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Gestational Diabetes: Risks May Not End After Pregnancy

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risks from gestational diabetes may extend past pregnancy Purestock/Thinkstock

This month, motherhood has been a topic for discussion. In a recent article, we learned that the health of mother and baby are sometimes shared.

This is why it’s so important to use preventative care, and get an early start making healthy choices.

One of the first health issues that a mother and child may go through together is gestational diabetes, which, according to studies, is on the rise.

According to the National Diabetes Education Program (NDEP), gestational diabetes can affect 7-18 percent of pregnancies in the United States.

Because risks for mother and child may continue even after birth, it’s important to understand the how, what and why.

Let’s start with the what:

Gestational diabetes means that your blood glucose (sugar) is too high. And although glucose is necessary energy for mother and child, too much can be harmful.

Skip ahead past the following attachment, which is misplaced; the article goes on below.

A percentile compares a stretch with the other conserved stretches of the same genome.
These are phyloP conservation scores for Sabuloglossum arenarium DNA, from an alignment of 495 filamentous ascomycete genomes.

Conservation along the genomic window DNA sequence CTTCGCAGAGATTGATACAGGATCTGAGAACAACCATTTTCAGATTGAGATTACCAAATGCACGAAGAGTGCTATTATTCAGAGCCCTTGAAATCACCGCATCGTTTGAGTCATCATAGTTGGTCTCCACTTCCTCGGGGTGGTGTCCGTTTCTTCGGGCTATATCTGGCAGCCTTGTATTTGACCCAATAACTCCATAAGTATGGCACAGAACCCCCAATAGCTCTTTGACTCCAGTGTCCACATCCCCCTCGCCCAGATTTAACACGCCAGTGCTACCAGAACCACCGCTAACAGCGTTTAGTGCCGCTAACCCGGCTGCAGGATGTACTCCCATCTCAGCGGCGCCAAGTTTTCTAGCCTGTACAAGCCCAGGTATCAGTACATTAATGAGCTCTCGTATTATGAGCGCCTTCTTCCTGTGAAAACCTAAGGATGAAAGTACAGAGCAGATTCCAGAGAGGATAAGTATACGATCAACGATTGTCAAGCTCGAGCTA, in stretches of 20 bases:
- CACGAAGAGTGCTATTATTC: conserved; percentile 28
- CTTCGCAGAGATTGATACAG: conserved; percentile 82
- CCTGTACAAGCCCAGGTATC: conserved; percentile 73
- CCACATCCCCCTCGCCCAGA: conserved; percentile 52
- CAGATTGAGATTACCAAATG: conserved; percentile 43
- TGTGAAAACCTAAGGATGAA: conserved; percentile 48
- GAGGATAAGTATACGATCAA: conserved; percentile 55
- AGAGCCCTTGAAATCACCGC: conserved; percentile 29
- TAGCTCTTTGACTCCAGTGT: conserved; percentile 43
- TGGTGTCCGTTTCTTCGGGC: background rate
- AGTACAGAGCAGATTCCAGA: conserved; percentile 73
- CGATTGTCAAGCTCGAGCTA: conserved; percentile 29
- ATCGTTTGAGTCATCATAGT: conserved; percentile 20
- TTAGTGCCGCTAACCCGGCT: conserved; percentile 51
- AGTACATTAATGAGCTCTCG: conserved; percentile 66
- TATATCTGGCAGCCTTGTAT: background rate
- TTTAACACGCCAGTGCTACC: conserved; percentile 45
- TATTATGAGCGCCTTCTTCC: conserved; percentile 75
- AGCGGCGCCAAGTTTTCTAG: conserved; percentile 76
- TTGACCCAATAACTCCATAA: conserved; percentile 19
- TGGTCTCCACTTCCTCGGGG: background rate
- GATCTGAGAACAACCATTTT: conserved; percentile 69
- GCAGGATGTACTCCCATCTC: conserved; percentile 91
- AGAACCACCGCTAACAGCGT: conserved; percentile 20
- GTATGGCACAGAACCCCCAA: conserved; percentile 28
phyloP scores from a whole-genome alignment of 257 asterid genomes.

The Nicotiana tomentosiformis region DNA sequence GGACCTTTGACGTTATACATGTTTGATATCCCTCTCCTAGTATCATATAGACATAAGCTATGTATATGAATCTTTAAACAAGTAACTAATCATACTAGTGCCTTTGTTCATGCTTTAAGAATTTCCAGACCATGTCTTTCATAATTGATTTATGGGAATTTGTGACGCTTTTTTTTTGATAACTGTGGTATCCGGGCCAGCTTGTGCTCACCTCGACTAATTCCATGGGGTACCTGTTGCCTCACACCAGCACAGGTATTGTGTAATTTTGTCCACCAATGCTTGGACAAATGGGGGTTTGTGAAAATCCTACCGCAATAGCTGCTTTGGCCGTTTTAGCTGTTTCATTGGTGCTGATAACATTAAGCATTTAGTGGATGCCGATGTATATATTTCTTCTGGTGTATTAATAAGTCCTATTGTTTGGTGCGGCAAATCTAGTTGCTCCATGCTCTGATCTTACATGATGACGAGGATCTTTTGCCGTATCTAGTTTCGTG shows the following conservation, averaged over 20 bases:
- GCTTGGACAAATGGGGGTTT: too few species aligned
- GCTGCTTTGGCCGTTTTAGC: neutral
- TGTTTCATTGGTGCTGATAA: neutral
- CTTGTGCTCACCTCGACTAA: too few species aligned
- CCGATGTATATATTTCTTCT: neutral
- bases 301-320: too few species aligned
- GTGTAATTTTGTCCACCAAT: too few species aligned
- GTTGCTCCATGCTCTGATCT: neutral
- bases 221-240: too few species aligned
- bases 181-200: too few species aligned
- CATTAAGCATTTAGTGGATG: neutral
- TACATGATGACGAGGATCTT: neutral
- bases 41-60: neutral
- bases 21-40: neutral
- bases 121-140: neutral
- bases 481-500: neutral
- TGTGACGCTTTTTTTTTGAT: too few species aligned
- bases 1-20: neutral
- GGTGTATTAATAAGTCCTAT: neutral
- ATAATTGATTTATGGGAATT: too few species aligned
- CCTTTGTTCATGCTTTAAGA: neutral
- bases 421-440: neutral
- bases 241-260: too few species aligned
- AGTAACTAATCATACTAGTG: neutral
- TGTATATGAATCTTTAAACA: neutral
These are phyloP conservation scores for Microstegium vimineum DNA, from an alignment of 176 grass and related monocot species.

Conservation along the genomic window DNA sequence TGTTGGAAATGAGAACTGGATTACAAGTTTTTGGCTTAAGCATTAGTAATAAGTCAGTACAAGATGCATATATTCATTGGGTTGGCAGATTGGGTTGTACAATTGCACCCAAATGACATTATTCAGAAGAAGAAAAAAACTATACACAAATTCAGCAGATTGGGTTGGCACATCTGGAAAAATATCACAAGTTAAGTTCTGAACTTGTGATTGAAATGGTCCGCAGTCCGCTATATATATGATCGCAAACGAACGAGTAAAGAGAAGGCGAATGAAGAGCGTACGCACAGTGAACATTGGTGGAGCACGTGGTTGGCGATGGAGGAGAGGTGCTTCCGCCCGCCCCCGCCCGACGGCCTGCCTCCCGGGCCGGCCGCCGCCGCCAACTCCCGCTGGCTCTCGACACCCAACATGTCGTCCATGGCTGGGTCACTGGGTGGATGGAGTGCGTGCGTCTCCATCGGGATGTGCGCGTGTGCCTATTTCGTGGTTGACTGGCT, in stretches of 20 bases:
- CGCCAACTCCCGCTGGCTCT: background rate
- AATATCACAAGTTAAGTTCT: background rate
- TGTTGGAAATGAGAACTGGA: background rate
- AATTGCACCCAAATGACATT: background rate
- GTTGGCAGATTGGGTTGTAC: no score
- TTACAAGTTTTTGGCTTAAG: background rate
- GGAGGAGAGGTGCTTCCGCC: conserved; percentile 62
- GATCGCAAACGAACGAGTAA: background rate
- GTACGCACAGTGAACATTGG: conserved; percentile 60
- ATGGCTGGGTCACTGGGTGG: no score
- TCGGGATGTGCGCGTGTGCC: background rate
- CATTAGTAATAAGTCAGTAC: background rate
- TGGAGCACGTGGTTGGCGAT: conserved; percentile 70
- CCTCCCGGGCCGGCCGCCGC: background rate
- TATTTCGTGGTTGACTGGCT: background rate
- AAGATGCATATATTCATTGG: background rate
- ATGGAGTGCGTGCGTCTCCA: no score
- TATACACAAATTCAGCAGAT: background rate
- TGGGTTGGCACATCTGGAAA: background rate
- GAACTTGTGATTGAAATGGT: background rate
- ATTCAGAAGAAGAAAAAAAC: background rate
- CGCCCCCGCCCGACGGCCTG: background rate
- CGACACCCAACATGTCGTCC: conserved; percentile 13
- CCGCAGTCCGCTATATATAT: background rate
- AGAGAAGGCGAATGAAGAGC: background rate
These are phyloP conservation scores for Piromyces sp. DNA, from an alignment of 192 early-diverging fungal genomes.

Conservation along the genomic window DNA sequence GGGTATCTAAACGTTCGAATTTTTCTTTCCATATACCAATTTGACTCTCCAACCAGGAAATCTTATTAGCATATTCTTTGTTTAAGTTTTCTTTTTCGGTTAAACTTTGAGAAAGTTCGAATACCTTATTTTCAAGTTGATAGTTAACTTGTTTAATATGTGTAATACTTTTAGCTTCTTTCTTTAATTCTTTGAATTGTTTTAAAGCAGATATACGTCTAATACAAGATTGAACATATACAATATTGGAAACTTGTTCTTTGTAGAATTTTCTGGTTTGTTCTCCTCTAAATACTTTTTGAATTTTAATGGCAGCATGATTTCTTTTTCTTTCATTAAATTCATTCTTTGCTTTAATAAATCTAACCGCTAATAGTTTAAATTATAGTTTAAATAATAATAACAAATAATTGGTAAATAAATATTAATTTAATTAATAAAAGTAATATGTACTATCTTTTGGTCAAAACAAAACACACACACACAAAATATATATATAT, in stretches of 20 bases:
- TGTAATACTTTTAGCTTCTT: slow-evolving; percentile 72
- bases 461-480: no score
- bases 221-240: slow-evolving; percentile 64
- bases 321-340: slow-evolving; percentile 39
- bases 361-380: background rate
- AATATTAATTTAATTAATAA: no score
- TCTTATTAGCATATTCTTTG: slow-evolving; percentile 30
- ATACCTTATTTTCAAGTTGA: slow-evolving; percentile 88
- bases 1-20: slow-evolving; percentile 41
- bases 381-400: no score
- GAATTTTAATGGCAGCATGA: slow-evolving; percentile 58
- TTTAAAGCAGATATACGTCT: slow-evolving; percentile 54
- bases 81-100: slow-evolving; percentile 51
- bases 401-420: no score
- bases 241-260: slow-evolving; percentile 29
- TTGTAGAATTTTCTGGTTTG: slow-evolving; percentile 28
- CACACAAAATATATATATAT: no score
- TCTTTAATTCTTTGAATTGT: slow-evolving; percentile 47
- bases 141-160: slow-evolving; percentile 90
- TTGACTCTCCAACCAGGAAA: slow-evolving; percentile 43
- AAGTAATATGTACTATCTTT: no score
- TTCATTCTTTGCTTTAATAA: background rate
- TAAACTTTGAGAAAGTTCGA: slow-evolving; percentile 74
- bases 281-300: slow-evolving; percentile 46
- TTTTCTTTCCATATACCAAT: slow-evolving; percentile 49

Although changing hormones and weight gain are part of a healthy pregnancy, these changes make it harder for your body’s insulin to do its job. When that happens, glucose levels may increase in your blood, leading to gestational diabetes.


Gestational diabetes comes with complications for mother and baby.

It may increase a mother’s risk of high blood pressure during pregnancy as well as the need for cesarean section delivery.

Untreated or uncontrolled gestational diabetes can cause the birth of an overly large baby with excess fat, which can make delivery both difficult and dangerous.

Babies may also experience breathing problems in addition to low blood glucose right after birth.

Can effects continue later in life?

According to Joanne M. Gallivan, M.S., R.D., Director of the National Diabetes Education Program, they can.

“Even though gestational diabetes is, by definition, diabetes diagnosed during pregnancy, sometimes diabetes doesn’t go away after delivery. Even if glucose returns to normal after pregnancy, a history of gestational diabetes has a lifelong impact on the mother’s risk for developing diabetes.”

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We value and respect our HERWriters' experiences, but everyone is different. Many of our writers are speaking from personal experience, and what's worked for them may not work for you. Their articles are not a substitute for medical advice, although we hope you can gain knowledge from their insight.

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